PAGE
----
I explained that this is because most managers have been told to lead their division or team. But to start with, most managers cannot define the difference between leadership and management. Leadership work is creating the company’s/department’s vision for the way ahead and engaging and enlisting their employees to help build this future. Management is the design and management of their employees’ environment to maximize their capability  to do their best work. Managers need to do both.

Leaders often don’t roll up their sleeves to do the slogging work of management.  They make a lot of noise but nothing comes down the stairs!  Nothing significant really changes to their employees immediate environment to enable employees to work more effectively and efficiently within the system they find themselves.

I believe that leaders who only focus on inspiring great work are not as successful as those managers who focus their efforts on helping their employees achieve the great work that they want to accomplish. Senior executives need to sharpen their senses to identify what prevents employees doing their best work. They need to be experts as removing these barriers.

Most of us arrive at work eager to contribute, create and be part of something successful. If our senior managers are effective, we will be able to continue with that enthusiasm and get our work done. Yes, I hold the top of house accountable for everything an employee experiences. For example, it is senior managers’ accountability to ensure that every employee is managed by a manager who will treat them with respect and can teach them and enhance their skills and confidence. To do this is not an act of leadership – it is an act of management. To make this happen will require the installation of company-wide assessment systems, frequent and truthful review of managers’ performance. To ensure fairness, all employees require clear goals and measurements against which they can be assessed. Removal from role will happen quite frequently at the onset of this process. These are the nitty-gritty tough aspects of management to get things done right in the company!

Leadership is often not the answer to solving the pain in a company. It requires management.

 

In the past decade management gurus and the media have advocated that the “secret sauce” to success lies in becoming a leader not a manager.

Management has almost become a dirty word despite the fact that management is the essential component of delivering any leader’s vision. (See my blog defining leadership and management).  The net result of all this is leadership is now regarded as more sexy and seductive than management; more senior executives aspire to be leaders than managers.  This misconception comes at a significant loss in corporate performance.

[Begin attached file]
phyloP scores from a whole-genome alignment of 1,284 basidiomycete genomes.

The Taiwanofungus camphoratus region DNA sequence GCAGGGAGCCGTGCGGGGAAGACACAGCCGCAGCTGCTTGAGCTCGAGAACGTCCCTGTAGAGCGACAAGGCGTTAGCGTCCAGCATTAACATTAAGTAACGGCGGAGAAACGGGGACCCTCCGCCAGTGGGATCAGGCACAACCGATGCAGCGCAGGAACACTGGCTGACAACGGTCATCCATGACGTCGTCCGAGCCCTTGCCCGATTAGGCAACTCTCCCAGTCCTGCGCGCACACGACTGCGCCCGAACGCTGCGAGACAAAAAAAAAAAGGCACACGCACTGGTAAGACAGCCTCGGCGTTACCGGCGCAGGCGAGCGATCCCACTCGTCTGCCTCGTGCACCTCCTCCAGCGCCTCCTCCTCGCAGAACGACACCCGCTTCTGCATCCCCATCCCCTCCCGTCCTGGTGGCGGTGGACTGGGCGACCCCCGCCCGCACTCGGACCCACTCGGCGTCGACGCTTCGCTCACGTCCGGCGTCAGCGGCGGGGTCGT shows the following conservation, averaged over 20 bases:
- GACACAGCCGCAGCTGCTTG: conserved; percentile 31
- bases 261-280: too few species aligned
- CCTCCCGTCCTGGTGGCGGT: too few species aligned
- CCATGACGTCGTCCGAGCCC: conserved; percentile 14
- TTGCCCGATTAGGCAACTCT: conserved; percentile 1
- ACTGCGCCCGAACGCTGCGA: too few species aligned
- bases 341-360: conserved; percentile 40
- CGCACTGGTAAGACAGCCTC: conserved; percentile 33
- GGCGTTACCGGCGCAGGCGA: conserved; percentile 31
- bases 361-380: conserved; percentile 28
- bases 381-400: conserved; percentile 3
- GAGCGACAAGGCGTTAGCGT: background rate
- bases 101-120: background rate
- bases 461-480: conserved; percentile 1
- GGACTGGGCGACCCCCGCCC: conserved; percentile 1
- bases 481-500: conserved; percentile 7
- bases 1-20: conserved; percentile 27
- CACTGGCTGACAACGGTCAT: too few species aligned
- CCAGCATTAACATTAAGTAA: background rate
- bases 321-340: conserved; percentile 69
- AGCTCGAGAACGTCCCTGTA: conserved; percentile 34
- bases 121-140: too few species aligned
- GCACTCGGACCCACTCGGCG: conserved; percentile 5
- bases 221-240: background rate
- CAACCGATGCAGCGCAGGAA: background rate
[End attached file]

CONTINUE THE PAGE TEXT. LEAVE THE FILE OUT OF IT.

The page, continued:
I recently had the pleasure of interviewing Jos Wintermans, the former CEO of Canadian Tire Acceptance Limited. Jos has successfully led more than a dozen companies during his career.  He likened leadership to a “Mars Bar” – providing a spike of energy or enthusiasm to embolden employees but it fails to sustain in longer term.  He explained that as the impact of leadership fades, so does the enthusiasm and energy within an organization. Management, he explained, is the discipline that sustains energy and enthusiasm within an organization.  It ensures that employees remain engaged, focused and energized and always able to do their best work.

I am not saying that leadership is unimportant.  Leaders point the way forward and describe the road ahead with energy that engages employees. But, after this rhetoric has faded the real hard work of implementation and execution of the plan starts.  It’s all about management.

I believe all CEOs have to face, and understand, that the higher you rise in an organization and the more employees you manage, the more management matters.  Management for chief executives – what I describe as CEO Management – enables you to best utilize every resource at your disposal in order for your organization to achieve its stated goals.  Let me go back to Jos’s comment about Mars Bars.  To effectively prevent the initial enthusiasm and energy from failing, CEOs need to identify the obstacles that hinder their employees’ effectiveness and then implement the required management systems to overcome them.

In the long term employees do not really care how charismatic you are as a leader.  They care about their immediate work environment and their ability to get their work done.  Fix their immediate challenges for them – the job of management – and you will have highly engaged employees.

There exist CEOs who strut up and down the auditorium stage telling their employees what a wonderful future they have and how new systems will enable them to do more with less… but then ignore the critical work of managing their business. Nothing will change in the immediate world of work for their employees.  The same challenges will remain that prevent them doing their best work, and employees will start to disconnect from the strategic plan, as management clearly do not intend on addressing the issues that compromise their ability to do good work and succeed.

Ignoring the management of your business is in effect implementing a long-term employee disengagement strategy!  What steps will you take today to improve your organization’s performance?

Nick Forrest